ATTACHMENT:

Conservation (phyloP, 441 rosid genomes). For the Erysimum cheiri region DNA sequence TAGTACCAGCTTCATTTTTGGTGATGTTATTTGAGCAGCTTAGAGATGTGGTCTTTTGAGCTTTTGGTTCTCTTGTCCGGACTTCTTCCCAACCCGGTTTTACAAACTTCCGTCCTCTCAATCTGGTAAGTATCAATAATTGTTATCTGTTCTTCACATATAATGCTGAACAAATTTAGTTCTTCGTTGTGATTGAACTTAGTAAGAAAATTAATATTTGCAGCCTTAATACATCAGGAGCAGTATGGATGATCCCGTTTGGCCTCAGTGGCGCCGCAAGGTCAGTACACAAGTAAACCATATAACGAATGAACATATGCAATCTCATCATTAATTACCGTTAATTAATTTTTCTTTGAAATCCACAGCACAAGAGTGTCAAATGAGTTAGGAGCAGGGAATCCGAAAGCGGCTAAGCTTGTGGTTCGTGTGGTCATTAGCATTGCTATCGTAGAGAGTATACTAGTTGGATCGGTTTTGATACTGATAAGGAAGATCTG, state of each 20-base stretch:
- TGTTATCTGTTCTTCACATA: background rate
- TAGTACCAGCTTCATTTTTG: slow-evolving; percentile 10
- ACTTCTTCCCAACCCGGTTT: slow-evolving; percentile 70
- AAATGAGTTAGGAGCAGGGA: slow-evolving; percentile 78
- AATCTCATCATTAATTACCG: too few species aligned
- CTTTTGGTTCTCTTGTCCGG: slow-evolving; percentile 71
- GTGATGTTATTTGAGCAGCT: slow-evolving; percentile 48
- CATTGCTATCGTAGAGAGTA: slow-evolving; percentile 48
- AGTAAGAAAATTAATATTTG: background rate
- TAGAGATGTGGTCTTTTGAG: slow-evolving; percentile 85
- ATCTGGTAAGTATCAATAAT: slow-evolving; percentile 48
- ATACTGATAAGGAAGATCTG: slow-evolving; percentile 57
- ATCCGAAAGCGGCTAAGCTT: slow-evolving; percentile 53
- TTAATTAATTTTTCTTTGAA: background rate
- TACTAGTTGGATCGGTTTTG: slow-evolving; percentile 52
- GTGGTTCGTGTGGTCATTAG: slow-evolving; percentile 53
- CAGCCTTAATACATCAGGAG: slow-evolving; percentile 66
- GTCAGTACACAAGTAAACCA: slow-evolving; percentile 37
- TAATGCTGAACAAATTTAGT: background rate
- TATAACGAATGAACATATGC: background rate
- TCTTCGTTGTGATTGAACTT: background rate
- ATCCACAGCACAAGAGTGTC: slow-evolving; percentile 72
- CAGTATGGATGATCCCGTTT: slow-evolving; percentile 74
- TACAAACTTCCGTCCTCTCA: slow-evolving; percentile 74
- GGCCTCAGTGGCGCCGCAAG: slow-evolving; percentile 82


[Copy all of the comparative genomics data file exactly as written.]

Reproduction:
Conservation (phyloP, 441 rosid genomes). For the Erysimum cheiri region DNA sequence TAGTACCAGCTTCATTTTTGGTGATGTTATTTGAGCAGCTTAGAGATGTGGTCTTTTGAGCTTTTGGTTCTCTTGTCCGGACTTCTTCCCAACCCGGTTTTACAAACTTCCGTCCTCTCAATCTGGTAAGTATCAATAATTGTTATCTGTTCTTCACATATAATGCTGAACAAATTTAGTTCTTCGTTGTGATTGAACTTAGTAAGAAAATTAATATTTGCAGCCTTAATACATCAGGAGCAGTATGGATGATCCCGTTTGGCCTCAGTGGCGCCGCAAGGTCAGTACACAAGTAAACCATATAACGAATGAACATATGCAATCTCATCATTAATTACCGTTAATTAATTTTTCTTTGAAATCCACAGCACAAGAGTGTCAAATGAGTTAGGAGCAGGGAATCCGAAAGCGGCTAAGCTTGTGGTTCGTGTGGTCATTAGCATTGCTATCGTAGAGAGTATACTAGTTGGATCGGTTTTGATACTGATAAGGAAGATCTG, state of each 20-base stretch:
- TGTTATCTGTTCTTCACATA: background rate
- TAGTACCAGCTTCATTTTTG: slow-evolving; percentile 10
- ACTTCTTCCCAACCCGGTTT: slow-evolving; percentile 70
- AAATGAGTTAGGAGCAGGGA: slow-evolving; percentile 78
- AATCTCATCATTAATTACCG: too few species aligned
- CTTTTGGTTCTCTTGTCCGG: slow-evolving; percentile 71
- GTGATGTTATTTGAGCAGCT: slow-evolving; percentile 48
- CATTGCTATCGTAGAGAGTA: slow-evolving; percentile 48
- AGTAAGAAAATTAATATTTG: background rate
- TAGAGATGTGGTCTTTTGAG: slow-evolving; percentile 85
- ATCTGGTAAGTATCAATAAT: slow-evolving; percentile 48
- ATACTGATAAGGAAGATCTG: slow-evolving; percentile 57
- ATCCGAAAGCGGCTAAGCTT: slow-evolving; percentile 53
- TTAATTAATTTTTCTTTGAA: background rate
- TACTAGTTGGATCGGTTTTG: slow-evolving; percentile 52
- GTGGTTCGTGTGGTCATTAG: slow-evolving; percentile 53
- CAGCCTTAATACATCAGGAG: slow-evolving; percentile 66
- GTCAGTACACAAGTAAACCA: slow-evolving; percentile 37
- TAATGCTGAACAAATTTAGT: background rate
- TATAACGAATGAACATATGC: background rate
- TCTTCGTTGTGATTGAACTT: background rate
- ATCCACAGCACAAGAGTGTC: slow-evolving; percentile 72
- CAGTATGGATGATCCCGTTT: slow-evolving; percentile 74
- TACAAACTTCCGTCCTCTCA: slow-evolving; percentile 74
- GGCCTCAGTGGCGCCGCAAG: slow-evolving; percentile 82